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An article in the Economist from last year, arguing for open borders says:

If lots of people migrated from war-torn Syria, gangster-plagued Guatemala or chaotic Congo, would they bring mayhem with them? It is an understandable fear (and one that anti-immigrant politicians play on), but there is little besides conjecture and anecdotal evidence to support it. Granted, some immigrants commit crimes, or even headline-grabbing acts of terrorism. But in America the foreign-born are only a fifth as likely to be incarcerated as the native-born. In some European countries, such as Sweden, migrants are more likely to get into trouble than locals, but this is mostly because they are more likely to be young and male. A study of migration flows among 145 countries between 1970 and 2000 by researchers at the University of Warwick found that migration was more likely to reduce terrorism than increase it, largely because migration fosters economic growth.

Is the highlighted claim about the US (America = USA, no doubt) found[ed] in credible research? It obviously doesn't mesh too well with US presidential claims... and the difference in odds claimed is pretty large (and not fitting the pattern from some EU countries, mentioned in the next sentence.)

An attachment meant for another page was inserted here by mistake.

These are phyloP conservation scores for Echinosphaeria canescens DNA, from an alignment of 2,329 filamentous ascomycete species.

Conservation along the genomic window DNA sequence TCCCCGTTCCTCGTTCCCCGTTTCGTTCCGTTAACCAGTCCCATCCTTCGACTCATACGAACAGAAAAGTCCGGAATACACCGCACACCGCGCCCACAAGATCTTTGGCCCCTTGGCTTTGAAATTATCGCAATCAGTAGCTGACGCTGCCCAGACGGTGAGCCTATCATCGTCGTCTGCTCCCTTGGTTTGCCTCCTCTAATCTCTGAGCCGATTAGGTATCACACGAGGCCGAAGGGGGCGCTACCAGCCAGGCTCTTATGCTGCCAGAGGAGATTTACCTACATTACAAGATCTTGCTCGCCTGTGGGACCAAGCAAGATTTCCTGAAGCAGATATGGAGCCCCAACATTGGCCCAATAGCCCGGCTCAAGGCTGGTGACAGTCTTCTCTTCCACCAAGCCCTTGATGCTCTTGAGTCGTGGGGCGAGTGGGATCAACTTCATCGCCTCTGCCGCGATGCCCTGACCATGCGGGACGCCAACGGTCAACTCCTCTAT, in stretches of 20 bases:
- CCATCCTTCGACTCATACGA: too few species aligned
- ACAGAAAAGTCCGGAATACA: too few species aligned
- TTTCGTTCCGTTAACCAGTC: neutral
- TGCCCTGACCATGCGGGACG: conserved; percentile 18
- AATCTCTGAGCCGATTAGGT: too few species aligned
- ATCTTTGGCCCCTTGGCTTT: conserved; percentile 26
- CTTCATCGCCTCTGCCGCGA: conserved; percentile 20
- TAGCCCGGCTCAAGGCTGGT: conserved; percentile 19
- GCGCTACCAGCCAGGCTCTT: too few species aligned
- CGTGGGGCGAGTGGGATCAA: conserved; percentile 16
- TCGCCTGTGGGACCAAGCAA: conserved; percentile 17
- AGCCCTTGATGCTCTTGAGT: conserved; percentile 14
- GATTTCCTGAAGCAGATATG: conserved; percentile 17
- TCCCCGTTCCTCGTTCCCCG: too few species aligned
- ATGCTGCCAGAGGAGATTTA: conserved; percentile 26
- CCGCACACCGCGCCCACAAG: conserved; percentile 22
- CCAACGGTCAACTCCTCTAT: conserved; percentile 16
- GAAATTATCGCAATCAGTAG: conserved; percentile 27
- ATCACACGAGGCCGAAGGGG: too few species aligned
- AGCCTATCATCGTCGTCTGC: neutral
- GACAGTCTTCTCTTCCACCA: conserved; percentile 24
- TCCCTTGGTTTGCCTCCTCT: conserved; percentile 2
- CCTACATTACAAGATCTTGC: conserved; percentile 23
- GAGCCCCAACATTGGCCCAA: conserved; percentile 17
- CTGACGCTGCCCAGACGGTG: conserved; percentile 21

• If a source doesn't include per-capita numbers (or enough info to calculate them), i'd suspect equivocation between "1/5 as likely to be incarcerated" and "1/5 of incarcerated people are immigrants". – cHao Jul 10 '18 at 13:00
  • There's a difference between "being incarcerated" and "comminging a crime". The former implies successful apprehention and prosecution. There's multiple factors that bias the former number against being as likely among foreign born. – user5341 Jul 10 '18 at 14:06
  • @user5341: it occurred to me that some illegal immigrants might just be deported (instead). But without looking at some study (hopefully the number is not from thin air) it's hard to tell what exactly is included or not in the stats. – Fizz Jul 10 '18 at 14:22
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    "doesn't mesh too well with US presidential claims". These days that's not a reason to doubt it. – DJClayworth Jul 10 '18 at 15:10